For 12 years Café la Mosaïque in Lévis, Quebec has been more than a coffee shop for many who come through its doors. They have found community, a place where they belong.

“We want to create a place of mutual help, serving others, caring for their well-being,” says café coordinator, Catherine Tremblay. Inclusion is a strong value and as such, marginalized people come to them and find welcome, grace, and the love that Jesus offers. 

Catherine and her spouse Jerome are no strangers to EMCC and have been newly recognized with World Partners as Disciple-Making Leaders, involved in Community Development and Mentoring. They are a valued connection between EMCC and Quebec. Internships will be offered at the café. Applicants for this experience must be willing to spend up to three months living in Lévis. They will serve in the café for 15 hours/week, see and participate in disciple-making as a way of life, all while being immersed in Quebec culture. This life-shaping internship will be announced for the Fall of 2021. Those interested can check for more information as it becomes available. 

Although anyone can come to the Café simply to enjoy delicious local, organic food and a great cup of fair trade coffee, there is much more than that going on. “We’re kind of like a big family,” says Catherine. With room to seat 50 people and total space of 2000 square feet, including a ‘family room’, the café also offers scheduled activities for moms with babies, and practical workshops like ‘how to do simple repairs.’ And then there is painting, meditation, music. Once a week people can sign up to be part of ‘Caffeine for the Soul’, two hours given to open activity followed by discussion on themes like spirituality, faith, and how do we incarnate those values. “It is our goal to create a space where people can sit and reflect about where they are at and what they want their life to be.” Both people who are without a faith background, and people who have walked away from traditional church have found that this is where they can express their spirituality, and ask their questions. It is also a place for people to exercise their gifts in service to one another.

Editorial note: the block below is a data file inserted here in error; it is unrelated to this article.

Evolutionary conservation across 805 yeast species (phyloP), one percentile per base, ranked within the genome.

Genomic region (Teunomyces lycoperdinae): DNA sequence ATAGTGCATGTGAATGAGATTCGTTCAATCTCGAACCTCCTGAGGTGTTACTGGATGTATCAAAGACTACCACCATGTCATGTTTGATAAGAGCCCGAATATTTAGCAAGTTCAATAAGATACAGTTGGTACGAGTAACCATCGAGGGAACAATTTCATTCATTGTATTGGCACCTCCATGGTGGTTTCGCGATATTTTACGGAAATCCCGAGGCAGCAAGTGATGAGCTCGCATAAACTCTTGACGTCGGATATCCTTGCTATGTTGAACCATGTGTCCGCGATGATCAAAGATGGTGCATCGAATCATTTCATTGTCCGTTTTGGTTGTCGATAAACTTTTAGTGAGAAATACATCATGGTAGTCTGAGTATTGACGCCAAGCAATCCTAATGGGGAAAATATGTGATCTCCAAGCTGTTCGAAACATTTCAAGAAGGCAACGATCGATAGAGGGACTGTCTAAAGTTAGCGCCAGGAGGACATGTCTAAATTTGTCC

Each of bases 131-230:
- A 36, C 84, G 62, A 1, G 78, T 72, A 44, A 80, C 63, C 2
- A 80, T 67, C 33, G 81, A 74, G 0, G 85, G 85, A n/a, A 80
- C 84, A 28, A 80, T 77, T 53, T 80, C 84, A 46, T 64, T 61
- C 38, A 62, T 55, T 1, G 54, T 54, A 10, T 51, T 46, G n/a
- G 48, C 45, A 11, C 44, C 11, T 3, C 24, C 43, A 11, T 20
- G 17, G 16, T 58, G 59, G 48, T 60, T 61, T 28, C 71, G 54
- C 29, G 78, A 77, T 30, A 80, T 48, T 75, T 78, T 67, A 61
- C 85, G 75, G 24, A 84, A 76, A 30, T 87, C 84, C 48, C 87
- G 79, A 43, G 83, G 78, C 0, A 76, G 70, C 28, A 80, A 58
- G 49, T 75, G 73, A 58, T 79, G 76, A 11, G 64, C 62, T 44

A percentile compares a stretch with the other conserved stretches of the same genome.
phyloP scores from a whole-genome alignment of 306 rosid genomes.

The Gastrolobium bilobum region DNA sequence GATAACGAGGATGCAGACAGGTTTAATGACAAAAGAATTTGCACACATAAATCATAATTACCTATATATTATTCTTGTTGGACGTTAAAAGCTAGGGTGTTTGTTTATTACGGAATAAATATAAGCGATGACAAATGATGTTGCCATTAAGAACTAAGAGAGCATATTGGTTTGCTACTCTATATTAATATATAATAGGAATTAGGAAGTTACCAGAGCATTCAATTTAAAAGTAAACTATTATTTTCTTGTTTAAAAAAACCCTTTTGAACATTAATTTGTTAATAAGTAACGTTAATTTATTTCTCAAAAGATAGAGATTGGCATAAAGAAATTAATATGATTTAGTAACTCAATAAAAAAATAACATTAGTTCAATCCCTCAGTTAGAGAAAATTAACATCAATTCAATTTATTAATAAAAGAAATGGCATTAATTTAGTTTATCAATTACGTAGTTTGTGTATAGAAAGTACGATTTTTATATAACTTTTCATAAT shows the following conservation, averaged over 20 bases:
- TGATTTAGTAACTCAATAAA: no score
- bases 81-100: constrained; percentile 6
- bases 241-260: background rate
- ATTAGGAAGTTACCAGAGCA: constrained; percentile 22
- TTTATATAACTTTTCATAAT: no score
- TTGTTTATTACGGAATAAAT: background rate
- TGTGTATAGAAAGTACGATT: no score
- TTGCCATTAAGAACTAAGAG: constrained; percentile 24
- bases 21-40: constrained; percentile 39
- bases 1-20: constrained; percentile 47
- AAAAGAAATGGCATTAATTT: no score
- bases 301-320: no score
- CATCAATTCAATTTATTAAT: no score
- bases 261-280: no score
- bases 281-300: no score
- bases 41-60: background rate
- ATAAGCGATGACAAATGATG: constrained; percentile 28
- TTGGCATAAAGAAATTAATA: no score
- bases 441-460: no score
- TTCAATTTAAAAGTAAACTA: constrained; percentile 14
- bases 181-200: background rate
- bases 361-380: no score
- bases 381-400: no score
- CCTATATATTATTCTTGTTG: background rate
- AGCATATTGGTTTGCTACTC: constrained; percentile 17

During the pandemic the café has been unable to operate as usual, but, as Catherine says, “God created people to be part of a community,” and community continues despite the pandemic. Although physically closed for three months, relationship is always happening. Catherine and Jerome intentionally live in the neighbourhood because they want to bump into café regulars and continue the connections. During lockdown, café volunteers phoned patrons, just to keep in touch, helping to keep loneliness at bay; and a great assist for those struggling with mental health. Again this year they are hand-writing Christmas cards, reminding people that they belong, and are not forgotten.

“It is possible to build meaningful community in any context,” asserts Catherine. “It is simply a matter of blessing neighbours, being there to give a hand when people need it. The source of love and grace is God. Living in community is a beautiful way of showing what the Kingdom of God is.”

This article is featured in the Winter 2020 edition of The EMCC Together Newsletter.

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